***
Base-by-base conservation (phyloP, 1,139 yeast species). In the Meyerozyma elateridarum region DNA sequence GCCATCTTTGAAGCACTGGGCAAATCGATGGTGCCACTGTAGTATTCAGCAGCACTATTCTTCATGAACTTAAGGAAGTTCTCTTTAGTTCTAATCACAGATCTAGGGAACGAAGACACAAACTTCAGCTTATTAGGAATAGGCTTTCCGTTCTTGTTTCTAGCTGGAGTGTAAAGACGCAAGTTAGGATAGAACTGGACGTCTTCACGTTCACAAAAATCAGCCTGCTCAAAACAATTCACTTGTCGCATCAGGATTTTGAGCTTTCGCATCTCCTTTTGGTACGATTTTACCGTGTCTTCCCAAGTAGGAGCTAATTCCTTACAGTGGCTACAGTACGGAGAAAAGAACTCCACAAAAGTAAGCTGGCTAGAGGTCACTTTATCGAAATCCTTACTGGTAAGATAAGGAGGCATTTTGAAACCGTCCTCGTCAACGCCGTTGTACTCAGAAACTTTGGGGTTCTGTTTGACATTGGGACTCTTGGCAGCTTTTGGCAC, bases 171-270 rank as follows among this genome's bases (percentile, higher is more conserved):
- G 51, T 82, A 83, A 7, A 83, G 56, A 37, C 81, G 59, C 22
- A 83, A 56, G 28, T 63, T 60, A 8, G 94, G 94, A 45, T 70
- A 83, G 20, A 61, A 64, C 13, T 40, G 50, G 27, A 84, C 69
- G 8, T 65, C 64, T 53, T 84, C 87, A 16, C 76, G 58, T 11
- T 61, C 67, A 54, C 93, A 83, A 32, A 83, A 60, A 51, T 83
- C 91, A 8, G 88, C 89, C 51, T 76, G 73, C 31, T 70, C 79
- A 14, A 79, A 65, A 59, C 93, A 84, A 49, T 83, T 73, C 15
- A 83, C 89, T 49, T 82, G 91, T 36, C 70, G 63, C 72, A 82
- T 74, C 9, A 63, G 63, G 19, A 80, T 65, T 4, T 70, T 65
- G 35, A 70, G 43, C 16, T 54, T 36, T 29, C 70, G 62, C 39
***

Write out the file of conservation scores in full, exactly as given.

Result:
Base-by-base conservation (phyloP, 1,139 yeast species). In the Meyerozyma elateridarum region DNA sequence GCCATCTTTGAAGCACTGGGCAAATCGATGGTGCCACTGTAGTATTCAGCAGCACTATTCTTCATGAACTTAAGGAAGTTCTCTTTAGTTCTAATCACAGATCTAGGGAACGAAGACACAAACTTCAGCTTATTAGGAATAGGCTTTCCGTTCTTGTTTCTAGCTGGAGTGTAAAGACGCAAGTTAGGATAGAACTGGACGTCTTCACGTTCACAAAAATCAGCCTGCTCAAAACAATTCACTTGTCGCATCAGGATTTTGAGCTTTCGCATCTCCTTTTGGTACGATTTTACCGTGTCTTCCCAAGTAGGAGCTAATTCCTTACAGTGGCTACAGTACGGAGAAAAGAACTCCACAAAAGTAAGCTGGCTAGAGGTCACTTTATCGAAATCCTTACTGGTAAGATAAGGAGGCATTTTGAAACCGTCCTCGTCAACGCCGTTGTACTCAGAAACTTTGGGGTTCTGTTTGACATTGGGACTCTTGGCAGCTTTTGGCAC, bases 171-270 rank as follows among this genome's bases (percentile, higher is more conserved):
- G 51, T 82, A 83, A 7, A 83, G 56, A 37, C 81, G 59, C 22
- A 83, A 56, G 28, T 63, T 60, A 8, G 94, G 94, A 45, T 70
- A 83, G 20, A 61, A 64, C 13, T 40, G 50, G 27, A 84, C 69
- G 8, T 65, C 64, T 53, T 84, C 87, A 16, C 76, G 58, T 11
- T 61, C 67, A 54, C 93, A 83, A 32, A 83, A 60, A 51, T 83
- C 91, A 8, G 88, C 89, C 51, T 76, G 73, C 31, T 70, C 79
- A 14, A 79, A 65, A 59, C 93, A 84, A 49, T 83, T 73, C 15
- A 83, C 89, T 49, T 82, G 91, T 36, C 70, G 63, C 72, A 82
- T 74, C 9, A 63, G 63, G 19, A 80, T 65, T 4, T 70, T 65
- G 35, A 70, G 43, C 16, T 54, T 36, T 29, C 70, G 62, C 39